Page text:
In part I of our fabric series, we discussed linen's impressive ability to keep you cool even on the hottest of days. This time, we turn our attention to Cotton: a highly absorbent and breathable fiber that’s as varied as it is versatile.
What is Cotton?
It would be impossible to find a single person in the Western world who doesn’t own at least something made from cotton. The plant fiber is as much a staple in the clothing industry as corn is in the American diet. In fact, cotton is the most widely produced natural textile in the world, accounting for about a quarter share of the global market. The only fiber that beats it in terms of sheer quantity is polyester, a synthetic material that can’t hold a candle to cotton’s breathable qualities and sustainability.
Since the start of the Industrial Revolution, cotton has only become cheaper. You’ll find cotton in just about everything: bedsheets, blankets, underwear, socks, jeans, t-shirts, towels, jackets, and more. In fact, the clothing industry is the largest purchaser of cotton—around 75% of the global supply ends up in clothes. Why is this the case? Because cotton is relatively cheap to produce and is easily woven into garments. Most importantly, cotton is breathable, absorbent, and easy to clean. If there was a perfect natural material to use for clothing, cotton would come very close to that ideal.
A Brief History of Cotton
The history of cotton being used by humans goes back farther than we previously thought. Just recently, archaeologists discovered 7,000-year-old cotton fibers in Israel’s Jordan Valley that they believe originated in the Indus region (the area now known as Pakistan). This points to Israel being a potential trade hub, as cotton is not native to the land.
Since these early civilizations were largely oral, we do not have a written record of cotton cultivation. It was only later in India—circa 1,500 BCE—where we begin to see an account of cotton being worn. For example, in the classic Hindu text The Rigveda, a river goddess is described wearing a garment made of cotton. In ancient Greece, the historian Herodotus (5th century BCE) seems to confirm the existence of cotton textiles in India, referring to them as “wool of trees.”
Heading West across the Atlantic, archaeologists have also discovered evidence for cotton’s cultivation centuries before the rise of the great Mayan, Aztec, and Incan empires. As civilization developed in Central and South America, cotton was being woven into all manner of goods from blankets to clothing, so that by the time the European explorer Christopher Columbus arrived, the use of cotton was already well established.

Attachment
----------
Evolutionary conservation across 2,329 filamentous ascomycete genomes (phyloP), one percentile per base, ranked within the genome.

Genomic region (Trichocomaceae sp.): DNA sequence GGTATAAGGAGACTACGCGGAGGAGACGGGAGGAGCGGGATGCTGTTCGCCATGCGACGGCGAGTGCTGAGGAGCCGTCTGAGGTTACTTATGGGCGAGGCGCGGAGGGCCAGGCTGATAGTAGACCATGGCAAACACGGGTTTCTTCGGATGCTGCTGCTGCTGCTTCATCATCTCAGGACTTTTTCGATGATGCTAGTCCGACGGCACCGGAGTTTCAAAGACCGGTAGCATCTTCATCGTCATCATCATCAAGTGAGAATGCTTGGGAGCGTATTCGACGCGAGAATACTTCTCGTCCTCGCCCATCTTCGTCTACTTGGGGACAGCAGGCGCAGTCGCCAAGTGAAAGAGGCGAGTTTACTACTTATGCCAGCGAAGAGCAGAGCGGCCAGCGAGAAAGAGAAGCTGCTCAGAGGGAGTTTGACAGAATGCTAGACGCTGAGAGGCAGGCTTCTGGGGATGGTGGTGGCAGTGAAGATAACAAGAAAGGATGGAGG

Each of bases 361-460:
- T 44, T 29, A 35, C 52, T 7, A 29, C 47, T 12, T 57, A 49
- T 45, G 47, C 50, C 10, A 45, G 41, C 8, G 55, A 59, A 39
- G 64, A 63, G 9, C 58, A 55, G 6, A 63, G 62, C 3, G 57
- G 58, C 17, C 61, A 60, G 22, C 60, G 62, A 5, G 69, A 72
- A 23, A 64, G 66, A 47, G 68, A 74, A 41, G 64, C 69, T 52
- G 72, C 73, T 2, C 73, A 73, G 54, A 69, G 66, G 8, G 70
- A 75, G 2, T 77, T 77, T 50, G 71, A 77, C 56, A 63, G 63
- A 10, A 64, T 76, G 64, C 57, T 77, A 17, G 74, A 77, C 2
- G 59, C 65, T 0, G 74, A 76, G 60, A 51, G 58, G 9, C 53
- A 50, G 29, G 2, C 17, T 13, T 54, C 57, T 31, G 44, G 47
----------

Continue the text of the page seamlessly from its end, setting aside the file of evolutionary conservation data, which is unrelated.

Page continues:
Cotton has long been associated with slavery in the American South. Indeed, as demand for cotton grew in the colonial era, more and more slaves were imported from West Africa and the Caribbean to work the field and pick the crop by hand. The labor was incredibly demanding, with slaves working all day from morning to night in the sweltering southern heat (10 or more hours per day).
The transatlantic slave trade lasted 400 years before finally being outlawed thanks to the decades-long effort of abolitionists. Contrary to popular belief, slavery did not end because of technological innovation. In fact, the invention of the cotton gin actually bolstered the demand for slaves and expanded the industry. As a result of the sharp divide between the North and South on this issue, a civil war kicked off, ending in massive casualties—about 620,000 soldiers dead in four years of warfare. In 1865, the 13th Amendment to the Constitution was ratified, banning slavery and indentured servitude for all non-criminals.
Meanwhile, cotton production became more and more mechanized. Starting in the late 18th century, several new inventions contributed to the growth of the industry, including the spinning jenny, the water frame, and the power loom. These drastically reduced the time it took to spin and weave cotton into fabric, which led to a textile manufacturing boom in Britain and other European countries, such as Germany and France. We call this the Industrial Revolution.
Cultivation & Production
Cotton is a shrub that grows in warm environments with an ideal temperature of 70-100 degrees Fahrenheit. Because it prefers plenty of heat, most American cotton production takes place in Texas. China is also a leading producer of cotton, which is grown almost entirely in the Xinjiang region, which is known for its long summers. India and Brazil are also top producers.
First, the soil is prepared by tilling the land and then fertilized with nutrients. Then, cotton seeds are planted in the spring with irrigation used to provide water to the plants. During its growth period, the cotton shrub is maintained by keeping it free of pests and regularly pruning/trimming it. Once it’s ready for harvest in the fall, the leaves are removed through a process of defoliation and the cotton is collected from the open bolls. They are then sent to a cotton gin—a machine that separates the seeds from the prized cotton.
A fully mature cotton plant produces a soft, fluffy fiber made of pure cellulose. Once harvested and sent to the mill, it goes through a series of steps in preparation to be spun into yarn including carding, combing, and drawing. Finally, the yarn is woven into garments and other items.
Properties of Cotton
So, why is cotton so popular worldwide? Besides affordability, the plant fiber is known for several desirable qualities: